I joined a weekly Step 1 tutor group during second semester of M2 year in order to familiarize myself with the exam material and have a cursory pass through First Aid. During my month of intensive studying prior to taking boards I was happy to supplement with Pathoma, but completing question banks like UWorld was definitely the most valuable tool.
Also during the preclinical years, learn the art of bringing Tupperware to school to store lunch meeting leftovers. That extra Thai food from the latest FMIG meeting turned into three dinners at home on many occasions. It’s pretty much how I fed myself during the first two years of med school.
5. What things did you do that you believe were valuable to succeed the second two years through clinical rotations?
MP: As a medical student on the wards, your job is to learn how to navigate the culture and proceedings of the hospital. Be confident and organized in your presentations; it is how you will communicate with other clinicians in the future. Don’t be afraid to say, “I don’t know,” or “I didn’t ask that question” to an attending. They do not expect students to have all the answers or do everything correctly, and they will be happy to teach you if you indicate interest.
Keep a running list and ask for teaching topics when the opportunity arises in the afternoon following rounds if you’re not admitting a patient. You are now the advocate for your education, so be prepared.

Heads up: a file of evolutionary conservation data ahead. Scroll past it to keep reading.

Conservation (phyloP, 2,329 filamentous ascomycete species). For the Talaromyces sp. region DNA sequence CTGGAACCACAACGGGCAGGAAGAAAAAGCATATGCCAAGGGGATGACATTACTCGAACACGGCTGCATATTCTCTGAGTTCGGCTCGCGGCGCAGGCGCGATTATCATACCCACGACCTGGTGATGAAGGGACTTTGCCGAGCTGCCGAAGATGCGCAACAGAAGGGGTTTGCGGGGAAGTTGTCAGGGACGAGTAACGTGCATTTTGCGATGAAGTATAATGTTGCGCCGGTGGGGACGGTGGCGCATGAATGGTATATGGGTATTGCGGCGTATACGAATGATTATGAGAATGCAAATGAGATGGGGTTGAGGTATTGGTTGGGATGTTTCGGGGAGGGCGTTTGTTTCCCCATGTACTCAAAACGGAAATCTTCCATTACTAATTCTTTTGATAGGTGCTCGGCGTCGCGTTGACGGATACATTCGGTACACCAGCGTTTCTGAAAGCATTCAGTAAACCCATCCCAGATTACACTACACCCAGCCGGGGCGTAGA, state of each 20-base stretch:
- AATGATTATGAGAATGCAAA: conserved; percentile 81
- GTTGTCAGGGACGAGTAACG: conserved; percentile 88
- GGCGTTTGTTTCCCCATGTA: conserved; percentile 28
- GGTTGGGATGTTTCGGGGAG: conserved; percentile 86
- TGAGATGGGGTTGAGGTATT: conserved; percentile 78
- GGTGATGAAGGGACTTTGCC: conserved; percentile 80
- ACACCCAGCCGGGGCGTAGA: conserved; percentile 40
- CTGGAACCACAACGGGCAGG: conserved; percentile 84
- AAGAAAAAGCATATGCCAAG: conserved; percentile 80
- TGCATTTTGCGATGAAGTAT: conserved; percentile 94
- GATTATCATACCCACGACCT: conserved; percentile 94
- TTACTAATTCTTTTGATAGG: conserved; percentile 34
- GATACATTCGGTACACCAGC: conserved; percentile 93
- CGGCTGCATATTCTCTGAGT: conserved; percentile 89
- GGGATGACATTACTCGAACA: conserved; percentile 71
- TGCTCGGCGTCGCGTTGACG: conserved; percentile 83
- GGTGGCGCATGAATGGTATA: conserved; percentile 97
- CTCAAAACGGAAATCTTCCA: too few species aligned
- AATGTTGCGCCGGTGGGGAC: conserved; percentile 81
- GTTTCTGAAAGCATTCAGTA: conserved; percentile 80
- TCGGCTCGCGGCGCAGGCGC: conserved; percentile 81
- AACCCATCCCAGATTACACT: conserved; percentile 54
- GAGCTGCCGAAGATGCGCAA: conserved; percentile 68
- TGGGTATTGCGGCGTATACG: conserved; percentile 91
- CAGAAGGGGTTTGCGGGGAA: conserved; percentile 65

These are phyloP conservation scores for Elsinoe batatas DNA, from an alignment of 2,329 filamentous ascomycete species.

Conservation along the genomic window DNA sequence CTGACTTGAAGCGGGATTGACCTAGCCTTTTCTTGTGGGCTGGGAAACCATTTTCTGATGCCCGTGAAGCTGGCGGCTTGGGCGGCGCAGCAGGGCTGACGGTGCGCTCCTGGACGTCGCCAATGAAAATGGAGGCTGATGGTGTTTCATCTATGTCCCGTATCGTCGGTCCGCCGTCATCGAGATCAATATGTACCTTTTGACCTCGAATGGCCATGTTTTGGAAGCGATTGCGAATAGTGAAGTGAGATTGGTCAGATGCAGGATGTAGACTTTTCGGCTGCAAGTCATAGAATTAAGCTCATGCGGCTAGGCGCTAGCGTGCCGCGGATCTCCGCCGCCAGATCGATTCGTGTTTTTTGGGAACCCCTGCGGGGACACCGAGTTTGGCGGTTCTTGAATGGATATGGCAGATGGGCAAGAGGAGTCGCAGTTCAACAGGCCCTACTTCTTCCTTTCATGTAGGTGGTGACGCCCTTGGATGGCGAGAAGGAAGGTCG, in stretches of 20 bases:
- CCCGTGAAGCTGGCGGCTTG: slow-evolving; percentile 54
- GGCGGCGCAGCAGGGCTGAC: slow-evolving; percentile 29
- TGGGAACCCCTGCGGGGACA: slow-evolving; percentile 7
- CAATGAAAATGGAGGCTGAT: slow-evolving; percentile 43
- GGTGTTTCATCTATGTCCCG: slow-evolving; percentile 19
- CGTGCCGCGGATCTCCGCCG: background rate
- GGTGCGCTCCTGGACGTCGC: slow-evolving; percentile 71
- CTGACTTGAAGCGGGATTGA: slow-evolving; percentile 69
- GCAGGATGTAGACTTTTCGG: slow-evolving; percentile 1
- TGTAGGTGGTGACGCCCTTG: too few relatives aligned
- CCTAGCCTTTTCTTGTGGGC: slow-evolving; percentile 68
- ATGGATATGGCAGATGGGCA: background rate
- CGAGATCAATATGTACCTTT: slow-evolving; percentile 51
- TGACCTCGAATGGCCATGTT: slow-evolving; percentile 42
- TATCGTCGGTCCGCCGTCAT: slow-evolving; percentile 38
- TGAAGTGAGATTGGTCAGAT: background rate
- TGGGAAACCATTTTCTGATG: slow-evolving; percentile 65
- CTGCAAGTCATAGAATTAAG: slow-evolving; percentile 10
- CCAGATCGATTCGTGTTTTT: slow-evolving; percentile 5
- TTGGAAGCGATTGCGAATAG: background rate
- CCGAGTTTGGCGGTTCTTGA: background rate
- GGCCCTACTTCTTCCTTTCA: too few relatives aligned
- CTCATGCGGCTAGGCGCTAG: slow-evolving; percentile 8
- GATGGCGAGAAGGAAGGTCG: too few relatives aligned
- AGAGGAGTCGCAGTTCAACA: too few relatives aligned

Read about your patients and look up guidelines or journal articles after you see an interesting case or clinical presentation. The information will stick with you much better when you are applying it to a specific patient you took care of. Learn when you can be helpful to the team by writing notes or seeing patients, but know that your residents really mean it when they say you can go home.
6. What things did you do during your four years of medical school that stuck out or particularly impressed your residency program?
MP: For the past four years, I have been highly active as an executive board member for the University of Iowa Mobile Clinic whose main mission is to provide health care to medically underserved populations in Iowa City and the surrounding areas, especially Spanish-speaking and undocumented patients in rural Iowa. As a board member, I implemented a new patient navigator program to improve continuity of care at multiple sites and developed new protocols and coding for improved electronic medical record usage.
I have been an active participant in the Global Health Distinction Track at my medical school. Following M1 year, I spent three months in Lima, Peru conducting research on the Ponseti Method, a non-surgical treatment of clubfoot, one of the most common causes of disability worldwide. While in Peru, I completed an epidemiological risk factor survey of clubfoot and interviewed physicians identify needs to establish a national clubfoot treatment program. My work was supported by the Ponseti International Association, based at the University of Iowa Hospitals and Clinics, which later allowed me to present my research at the national Consortium of Universities for Global Health conference.